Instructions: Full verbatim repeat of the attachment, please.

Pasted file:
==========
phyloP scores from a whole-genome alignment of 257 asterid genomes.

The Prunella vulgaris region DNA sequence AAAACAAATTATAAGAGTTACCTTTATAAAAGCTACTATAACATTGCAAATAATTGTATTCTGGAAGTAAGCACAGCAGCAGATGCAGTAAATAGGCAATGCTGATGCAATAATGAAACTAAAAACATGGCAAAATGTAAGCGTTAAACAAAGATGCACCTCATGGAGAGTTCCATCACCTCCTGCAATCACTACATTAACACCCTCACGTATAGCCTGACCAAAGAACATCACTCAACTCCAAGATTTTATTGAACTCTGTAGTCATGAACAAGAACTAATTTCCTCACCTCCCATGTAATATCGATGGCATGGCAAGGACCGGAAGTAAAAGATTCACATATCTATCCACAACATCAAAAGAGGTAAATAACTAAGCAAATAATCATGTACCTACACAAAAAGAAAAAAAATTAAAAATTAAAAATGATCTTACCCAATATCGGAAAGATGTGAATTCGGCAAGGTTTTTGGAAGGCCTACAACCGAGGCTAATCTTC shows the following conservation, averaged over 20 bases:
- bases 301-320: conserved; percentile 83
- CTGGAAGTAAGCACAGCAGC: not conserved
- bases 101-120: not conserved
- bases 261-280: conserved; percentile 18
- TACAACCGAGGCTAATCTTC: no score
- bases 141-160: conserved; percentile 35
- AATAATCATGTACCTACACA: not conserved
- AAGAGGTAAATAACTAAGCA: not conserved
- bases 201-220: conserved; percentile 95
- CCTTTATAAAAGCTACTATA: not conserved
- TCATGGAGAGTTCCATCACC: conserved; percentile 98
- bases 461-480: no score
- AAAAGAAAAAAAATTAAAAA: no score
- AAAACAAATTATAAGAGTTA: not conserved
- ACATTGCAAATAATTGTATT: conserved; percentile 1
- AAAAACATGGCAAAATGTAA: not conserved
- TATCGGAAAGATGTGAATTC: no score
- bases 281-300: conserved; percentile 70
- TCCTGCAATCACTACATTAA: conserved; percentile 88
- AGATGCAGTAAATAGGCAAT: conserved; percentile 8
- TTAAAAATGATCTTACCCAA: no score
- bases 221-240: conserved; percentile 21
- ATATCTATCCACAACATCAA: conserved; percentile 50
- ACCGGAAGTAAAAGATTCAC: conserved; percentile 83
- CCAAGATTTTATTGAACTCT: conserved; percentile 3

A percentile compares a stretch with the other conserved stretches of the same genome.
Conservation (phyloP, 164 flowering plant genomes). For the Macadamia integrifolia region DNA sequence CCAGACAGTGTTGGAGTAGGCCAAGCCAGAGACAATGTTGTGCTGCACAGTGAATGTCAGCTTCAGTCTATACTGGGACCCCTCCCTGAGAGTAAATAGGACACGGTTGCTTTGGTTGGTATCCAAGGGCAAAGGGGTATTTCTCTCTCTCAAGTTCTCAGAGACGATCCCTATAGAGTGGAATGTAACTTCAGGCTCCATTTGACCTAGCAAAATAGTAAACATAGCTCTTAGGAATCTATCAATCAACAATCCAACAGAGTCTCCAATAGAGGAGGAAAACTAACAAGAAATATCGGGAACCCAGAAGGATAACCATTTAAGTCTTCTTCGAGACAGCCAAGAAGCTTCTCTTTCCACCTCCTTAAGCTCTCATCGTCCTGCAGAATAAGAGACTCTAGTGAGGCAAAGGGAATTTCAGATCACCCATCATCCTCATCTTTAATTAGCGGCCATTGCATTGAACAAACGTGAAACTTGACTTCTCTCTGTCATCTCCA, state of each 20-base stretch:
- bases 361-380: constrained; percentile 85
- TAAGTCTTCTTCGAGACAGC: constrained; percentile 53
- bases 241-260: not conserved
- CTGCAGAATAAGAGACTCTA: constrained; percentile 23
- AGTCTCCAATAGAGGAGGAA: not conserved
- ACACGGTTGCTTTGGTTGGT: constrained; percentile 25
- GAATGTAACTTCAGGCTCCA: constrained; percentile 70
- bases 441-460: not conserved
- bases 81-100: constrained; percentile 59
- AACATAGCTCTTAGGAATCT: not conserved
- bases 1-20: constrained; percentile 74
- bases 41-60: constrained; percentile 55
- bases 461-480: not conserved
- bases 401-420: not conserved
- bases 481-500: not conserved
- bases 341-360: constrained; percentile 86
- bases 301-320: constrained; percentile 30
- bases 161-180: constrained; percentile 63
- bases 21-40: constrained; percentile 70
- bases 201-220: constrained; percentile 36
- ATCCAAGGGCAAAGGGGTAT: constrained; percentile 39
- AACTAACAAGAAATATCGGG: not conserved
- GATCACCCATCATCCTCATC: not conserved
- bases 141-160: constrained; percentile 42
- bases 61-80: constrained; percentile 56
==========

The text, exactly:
phyloP scores from a whole-genome alignment of 257 asterid genomes.

The Prunella vulgaris region DNA sequence AAAACAAATTATAAGAGTTACCTTTATAAAAGCTACTATAACATTGCAAATAATTGTATTCTGGAAGTAAGCACAGCAGCAGATGCAGTAAATAGGCAATGCTGATGCAATAATGAAACTAAAAACATGGCAAAATGTAAGCGTTAAACAAAGATGCACCTCATGGAGAGTTCCATCACCTCCTGCAATCACTACATTAACACCCTCACGTATAGCCTGACCAAAGAACATCACTCAACTCCAAGATTTTATTGAACTCTGTAGTCATGAACAAGAACTAATTTCCTCACCTCCCATGTAATATCGATGGCATGGCAAGGACCGGAAGTAAAAGATTCACATATCTATCCACAACATCAAAAGAGGTAAATAACTAAGCAAATAATCATGTACCTACACAAAAAGAAAAAAAATTAAAAATTAAAAATGATCTTACCCAATATCGGAAAGATGTGAATTCGGCAAGGTTTTTGGAAGGCCTACAACCGAGGCTAATCTTC shows the following conservation, averaged over 20 bases:
- bases 301-320: conserved; percentile 83
- CTGGAAGTAAGCACAGCAGC: not conserved
- bases 101-120: not conserved
- bases 261-280: conserved; percentile 18
- TACAACCGAGGCTAATCTTC: no score
- bases 141-160: conserved; percentile 35
- AATAATCATGTACCTACACA: not conserved
- AAGAGGTAAATAACTAAGCA: not conserved
- bases 201-220: conserved; percentile 95
- CCTTTATAAAAGCTACTATA: not conserved
- TCATGGAGAGTTCCATCACC: conserved; percentile 98
- bases 461-480: no score
- AAAAGAAAAAAAATTAAAAA: no score
- AAAACAAATTATAAGAGTTA: not conserved
- ACATTGCAAATAATTGTATT: conserved; percentile 1
- AAAAACATGGCAAAATGTAA: not conserved
- TATCGGAAAGATGTGAATTC: no score
- bases 281-300: conserved; percentile 70
- TCCTGCAATCACTACATTAA: conserved; percentile 88
- AGATGCAGTAAATAGGCAAT: conserved; percentile 8
- TTAAAAATGATCTTACCCAA: no score
- bases 221-240: conserved; percentile 21
- ATATCTATCCACAACATCAA: conserved; percentile 50
- ACCGGAAGTAAAAGATTCAC: conserved; percentile 83
- CCAAGATTTTATTGAACTCT: conserved; percentile 3

A percentile compares a stretch with the other conserved stretches of the same genome.
Conservation (phyloP, 164 flowering plant genomes). For the Macadamia integrifolia region DNA sequence CCAGACAGTGTTGGAGTAGGCCAAGCCAGAGACAATGTTGTGCTGCACAGTGAATGTCAGCTTCAGTCTATACTGGGACCCCTCCCTGAGAGTAAATAGGACACGGTTGCTTTGGTTGGTATCCAAGGGCAAAGGGGTATTTCTCTCTCTCAAGTTCTCAGAGACGATCCCTATAGAGTGGAATGTAACTTCAGGCTCCATTTGACCTAGCAAAATAGTAAACATAGCTCTTAGGAATCTATCAATCAACAATCCAACAGAGTCTCCAATAGAGGAGGAAAACTAACAAGAAATATCGGGAACCCAGAAGGATAACCATTTAAGTCTTCTTCGAGACAGCCAAGAAGCTTCTCTTTCCACCTCCTTAAGCTCTCATCGTCCTGCAGAATAAGAGACTCTAGTGAGGCAAAGGGAATTTCAGATCACCCATCATCCTCATCTTTAATTAGCGGCCATTGCATTGAACAAACGTGAAACTTGACTTCTCTCTGTCATCTCCA, state of each 20-base stretch:
- bases 361-380: constrained; percentile 85
- TAAGTCTTCTTCGAGACAGC: constrained; percentile 53
- bases 241-260: not conserved
- CTGCAGAATAAGAGACTCTA: constrained; percentile 23
- AGTCTCCAATAGAGGAGGAA: not conserved
- ACACGGTTGCTTTGGTTGGT: constrained; percentile 25
- GAATGTAACTTCAGGCTCCA: constrained; percentile 70
- bases 441-460: not conserved
- bases 81-100: constrained; percentile 59
- AACATAGCTCTTAGGAATCT: not conserved
- bases 1-20: constrained; percentile 74
- bases 41-60: constrained; percentile 55
- bases 461-480: not conserved
- bases 401-420: not conserved
- bases 481-500: not conserved
- bases 341-360: constrained; percentile 86
- bases 301-320: constrained; percentile 30
- bases 161-180: constrained; percentile 63
- bases 21-40: constrained; percentile 70
- bases 201-220: constrained; percentile 36
- ATCCAAGGGCAAAGGGGTAT: constrained; percentile 39
- AACTAACAAGAAATATCGGG: not conserved
- GATCACCCATCATCCTCATC: not conserved
- bases 141-160: constrained; percentile 42
- bases 61-80: constrained; percentile 56